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The History and Evolution of Prosthetic Eyes

What is believed to be a mixture of art and science, the creation of prosthetic eyes – or ocular prostheses – is a craft that dates back to ancient times. A prosthetic eye can improve the appearance of a person who lost an eye to injury or disease and provides an invaluable boost of confidence to those who use them. Throughout history, both the materials used and function of artificial eyes has evolved greatly.

As early as fifth century B.C., Egyptian priests were the first documented ocularists – a phrase later developed for those who specialize in the fabrication and fitting of ocular prostheses. The eyes were made out of painted clay, attached to a cloth and worn outside the socket often for religious or aesthetic purposes. It wasn’t until the 15th century that in-socket artificial eyes were developed, originally out of gold, then later out of Venetian glass. Despite the fact that artisans discovered a formula that was tolerable within the eye socket – users found them very uncomfortable. Improved technique and materials were coming.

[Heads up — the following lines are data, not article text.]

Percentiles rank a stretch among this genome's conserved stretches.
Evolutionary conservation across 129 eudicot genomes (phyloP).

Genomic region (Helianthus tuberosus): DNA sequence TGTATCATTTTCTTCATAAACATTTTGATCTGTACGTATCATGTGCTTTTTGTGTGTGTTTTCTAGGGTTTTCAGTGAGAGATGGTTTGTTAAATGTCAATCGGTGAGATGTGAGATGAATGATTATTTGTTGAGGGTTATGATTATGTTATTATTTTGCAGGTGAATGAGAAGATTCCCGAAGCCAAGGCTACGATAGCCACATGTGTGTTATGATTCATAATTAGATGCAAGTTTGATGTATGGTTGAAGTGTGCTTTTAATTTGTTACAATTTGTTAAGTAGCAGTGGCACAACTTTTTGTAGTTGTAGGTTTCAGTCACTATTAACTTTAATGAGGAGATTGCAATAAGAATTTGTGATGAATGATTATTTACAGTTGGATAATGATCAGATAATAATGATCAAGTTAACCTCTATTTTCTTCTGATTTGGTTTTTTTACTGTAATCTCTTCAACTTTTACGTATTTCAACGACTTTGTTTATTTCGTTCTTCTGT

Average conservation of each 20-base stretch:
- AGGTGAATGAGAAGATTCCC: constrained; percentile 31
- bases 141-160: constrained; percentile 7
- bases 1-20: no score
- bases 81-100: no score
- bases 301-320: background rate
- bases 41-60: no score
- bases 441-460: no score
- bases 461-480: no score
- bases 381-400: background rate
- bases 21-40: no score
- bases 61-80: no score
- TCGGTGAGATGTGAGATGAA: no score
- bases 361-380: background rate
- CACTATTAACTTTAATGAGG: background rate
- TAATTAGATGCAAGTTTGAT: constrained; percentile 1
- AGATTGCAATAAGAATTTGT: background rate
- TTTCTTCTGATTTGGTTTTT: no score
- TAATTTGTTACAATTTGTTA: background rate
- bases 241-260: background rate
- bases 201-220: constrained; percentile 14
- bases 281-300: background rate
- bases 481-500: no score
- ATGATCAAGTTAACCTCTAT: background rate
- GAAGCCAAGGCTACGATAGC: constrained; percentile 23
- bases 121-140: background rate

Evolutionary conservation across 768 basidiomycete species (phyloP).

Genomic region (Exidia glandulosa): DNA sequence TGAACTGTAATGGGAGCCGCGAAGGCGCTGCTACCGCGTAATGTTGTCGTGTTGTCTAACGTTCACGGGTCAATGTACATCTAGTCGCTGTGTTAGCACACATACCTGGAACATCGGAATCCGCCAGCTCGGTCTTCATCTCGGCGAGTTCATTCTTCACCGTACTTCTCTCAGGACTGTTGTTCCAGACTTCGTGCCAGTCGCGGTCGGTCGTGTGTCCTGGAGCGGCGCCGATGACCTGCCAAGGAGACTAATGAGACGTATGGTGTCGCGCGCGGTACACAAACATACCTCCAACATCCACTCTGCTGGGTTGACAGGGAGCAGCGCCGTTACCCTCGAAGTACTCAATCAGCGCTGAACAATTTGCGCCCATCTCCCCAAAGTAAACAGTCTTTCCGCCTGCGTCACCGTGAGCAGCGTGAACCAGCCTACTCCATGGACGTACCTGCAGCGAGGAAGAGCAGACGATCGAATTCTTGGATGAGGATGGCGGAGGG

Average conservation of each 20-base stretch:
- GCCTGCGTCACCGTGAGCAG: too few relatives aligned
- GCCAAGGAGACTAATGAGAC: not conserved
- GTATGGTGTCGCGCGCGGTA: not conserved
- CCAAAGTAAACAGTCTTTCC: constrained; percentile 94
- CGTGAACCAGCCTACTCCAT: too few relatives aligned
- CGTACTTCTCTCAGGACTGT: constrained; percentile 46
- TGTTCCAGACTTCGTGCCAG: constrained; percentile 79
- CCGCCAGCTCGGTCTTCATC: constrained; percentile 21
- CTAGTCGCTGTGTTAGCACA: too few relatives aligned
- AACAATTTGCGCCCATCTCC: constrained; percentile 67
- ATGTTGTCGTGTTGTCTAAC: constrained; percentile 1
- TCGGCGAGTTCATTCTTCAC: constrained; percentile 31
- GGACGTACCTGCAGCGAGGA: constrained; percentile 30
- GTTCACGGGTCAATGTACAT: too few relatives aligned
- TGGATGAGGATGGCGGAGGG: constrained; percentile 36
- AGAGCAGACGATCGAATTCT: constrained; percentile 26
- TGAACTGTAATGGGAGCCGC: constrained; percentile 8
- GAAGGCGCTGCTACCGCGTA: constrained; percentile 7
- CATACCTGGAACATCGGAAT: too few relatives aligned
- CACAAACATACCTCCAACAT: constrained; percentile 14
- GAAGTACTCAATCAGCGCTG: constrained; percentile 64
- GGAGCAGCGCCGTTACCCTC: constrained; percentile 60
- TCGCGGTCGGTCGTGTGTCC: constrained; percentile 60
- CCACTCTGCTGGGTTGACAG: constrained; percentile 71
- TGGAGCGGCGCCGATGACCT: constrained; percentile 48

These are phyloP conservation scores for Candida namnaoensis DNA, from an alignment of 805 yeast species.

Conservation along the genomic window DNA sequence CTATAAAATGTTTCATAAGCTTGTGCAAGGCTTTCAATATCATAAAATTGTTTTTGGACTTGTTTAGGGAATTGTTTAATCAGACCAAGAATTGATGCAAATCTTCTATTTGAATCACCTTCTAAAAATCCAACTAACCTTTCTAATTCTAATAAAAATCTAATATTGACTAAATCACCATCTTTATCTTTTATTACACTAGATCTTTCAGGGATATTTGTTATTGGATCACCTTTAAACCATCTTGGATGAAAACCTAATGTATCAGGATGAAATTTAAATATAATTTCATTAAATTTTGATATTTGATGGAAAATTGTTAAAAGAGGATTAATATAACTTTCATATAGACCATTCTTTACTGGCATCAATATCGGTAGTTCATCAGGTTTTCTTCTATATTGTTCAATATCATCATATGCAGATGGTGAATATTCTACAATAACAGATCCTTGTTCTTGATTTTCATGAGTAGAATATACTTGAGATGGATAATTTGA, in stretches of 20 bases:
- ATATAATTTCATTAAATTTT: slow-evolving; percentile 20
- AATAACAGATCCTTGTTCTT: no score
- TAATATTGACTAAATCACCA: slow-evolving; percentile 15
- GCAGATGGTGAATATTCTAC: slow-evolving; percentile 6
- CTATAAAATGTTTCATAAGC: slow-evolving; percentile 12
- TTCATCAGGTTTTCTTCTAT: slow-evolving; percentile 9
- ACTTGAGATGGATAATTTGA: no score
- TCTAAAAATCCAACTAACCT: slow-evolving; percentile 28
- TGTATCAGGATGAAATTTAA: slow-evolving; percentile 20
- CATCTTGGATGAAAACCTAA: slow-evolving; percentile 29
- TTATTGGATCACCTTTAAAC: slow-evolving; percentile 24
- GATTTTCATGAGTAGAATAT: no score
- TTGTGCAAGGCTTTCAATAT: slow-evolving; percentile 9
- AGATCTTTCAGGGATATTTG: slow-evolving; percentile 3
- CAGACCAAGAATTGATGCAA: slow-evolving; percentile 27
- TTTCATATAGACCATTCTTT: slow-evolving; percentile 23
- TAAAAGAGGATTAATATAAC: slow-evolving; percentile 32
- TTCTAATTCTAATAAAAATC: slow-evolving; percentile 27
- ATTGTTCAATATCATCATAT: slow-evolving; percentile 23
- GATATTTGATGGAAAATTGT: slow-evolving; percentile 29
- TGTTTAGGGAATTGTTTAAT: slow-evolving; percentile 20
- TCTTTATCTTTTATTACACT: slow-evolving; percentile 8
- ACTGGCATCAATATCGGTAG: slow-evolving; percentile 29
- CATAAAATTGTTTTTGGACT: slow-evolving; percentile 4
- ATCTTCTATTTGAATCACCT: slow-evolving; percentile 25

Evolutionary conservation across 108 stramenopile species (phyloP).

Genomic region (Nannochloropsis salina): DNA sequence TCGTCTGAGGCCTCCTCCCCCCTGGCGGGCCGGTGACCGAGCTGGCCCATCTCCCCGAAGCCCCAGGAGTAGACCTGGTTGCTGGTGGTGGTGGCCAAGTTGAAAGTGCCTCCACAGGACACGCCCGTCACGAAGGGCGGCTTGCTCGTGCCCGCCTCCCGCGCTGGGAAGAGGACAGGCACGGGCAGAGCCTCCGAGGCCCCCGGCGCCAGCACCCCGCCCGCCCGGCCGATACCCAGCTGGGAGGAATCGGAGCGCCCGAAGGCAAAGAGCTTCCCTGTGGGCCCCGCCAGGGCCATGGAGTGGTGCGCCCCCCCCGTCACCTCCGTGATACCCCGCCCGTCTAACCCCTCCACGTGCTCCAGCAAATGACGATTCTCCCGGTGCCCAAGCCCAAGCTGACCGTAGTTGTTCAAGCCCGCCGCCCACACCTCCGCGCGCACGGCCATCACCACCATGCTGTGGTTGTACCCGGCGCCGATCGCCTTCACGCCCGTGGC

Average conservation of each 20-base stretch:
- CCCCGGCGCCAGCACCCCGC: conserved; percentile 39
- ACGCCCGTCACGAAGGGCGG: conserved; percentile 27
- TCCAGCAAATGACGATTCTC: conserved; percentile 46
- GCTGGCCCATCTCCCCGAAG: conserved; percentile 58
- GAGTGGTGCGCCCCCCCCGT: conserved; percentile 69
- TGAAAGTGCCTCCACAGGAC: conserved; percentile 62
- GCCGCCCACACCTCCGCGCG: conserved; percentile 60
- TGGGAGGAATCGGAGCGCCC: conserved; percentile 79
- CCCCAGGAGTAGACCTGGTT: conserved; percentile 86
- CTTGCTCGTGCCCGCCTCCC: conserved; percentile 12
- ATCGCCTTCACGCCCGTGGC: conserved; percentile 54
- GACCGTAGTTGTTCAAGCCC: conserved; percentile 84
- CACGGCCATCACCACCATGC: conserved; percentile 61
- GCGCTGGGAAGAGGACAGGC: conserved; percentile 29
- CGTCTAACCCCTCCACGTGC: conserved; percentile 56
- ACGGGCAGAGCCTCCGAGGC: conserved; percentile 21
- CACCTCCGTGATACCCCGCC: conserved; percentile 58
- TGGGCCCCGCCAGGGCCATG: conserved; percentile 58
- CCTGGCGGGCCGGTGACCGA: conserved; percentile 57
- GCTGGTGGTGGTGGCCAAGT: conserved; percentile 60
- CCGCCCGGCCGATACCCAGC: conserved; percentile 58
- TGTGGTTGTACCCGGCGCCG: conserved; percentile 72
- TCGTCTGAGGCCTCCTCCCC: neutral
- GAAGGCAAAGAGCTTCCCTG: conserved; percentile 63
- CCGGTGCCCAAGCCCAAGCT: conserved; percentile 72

Ocular prostheses eventually made its way to the United States in the mid-1800s, continuing to be made out of glass material exported from Germany until World War II. Exports to the U.S. were cut and injured soldiers returning home were in need of artificial eyes. The government, in search of a replacement material, found new plastics. It had been used in dentistry prior to this and, thanks to the Department of the Navy, would be taught and applied to the field of ocularistry.

Today, most artificial eyes are made of hard, plastic acrylic. Implanting a prosthetic eye is almost always recommended after an eye is surgically removed or damaged. This can be caused by a variety of things including injury, glaucoma, infection of the eye or eye tumors. The prosthetic includes two parts, an oval, whitish outer shell and a round, central portion painted to look like the iris and pupil of the other eye. Following implantation, the eye attaches to the muscles in the socket to provide movement, making it nearly impossible to tell it’s there. They are also removable.

As mentioned above, artificial eye makers, or ocularists, are considered artists as much as scientists. Creating the eyes requires oil paints to match the patient’s iris color, thread to mimic veins and an assortment of other materials for customizing the prosthetic. There are no schools that teach this craft, so a person must learn through an apprenticeship with a Board Approved Diplomate Ocularist. To reach that level of accomplishment, the apprentice must complete five years (10,000 hours) of practical training.

To hear what it’s like living with a prosthetic eye, as well as some personal experience with the process, tune into the episode, “More Than Meets the Eye” on Blind Living Radio.


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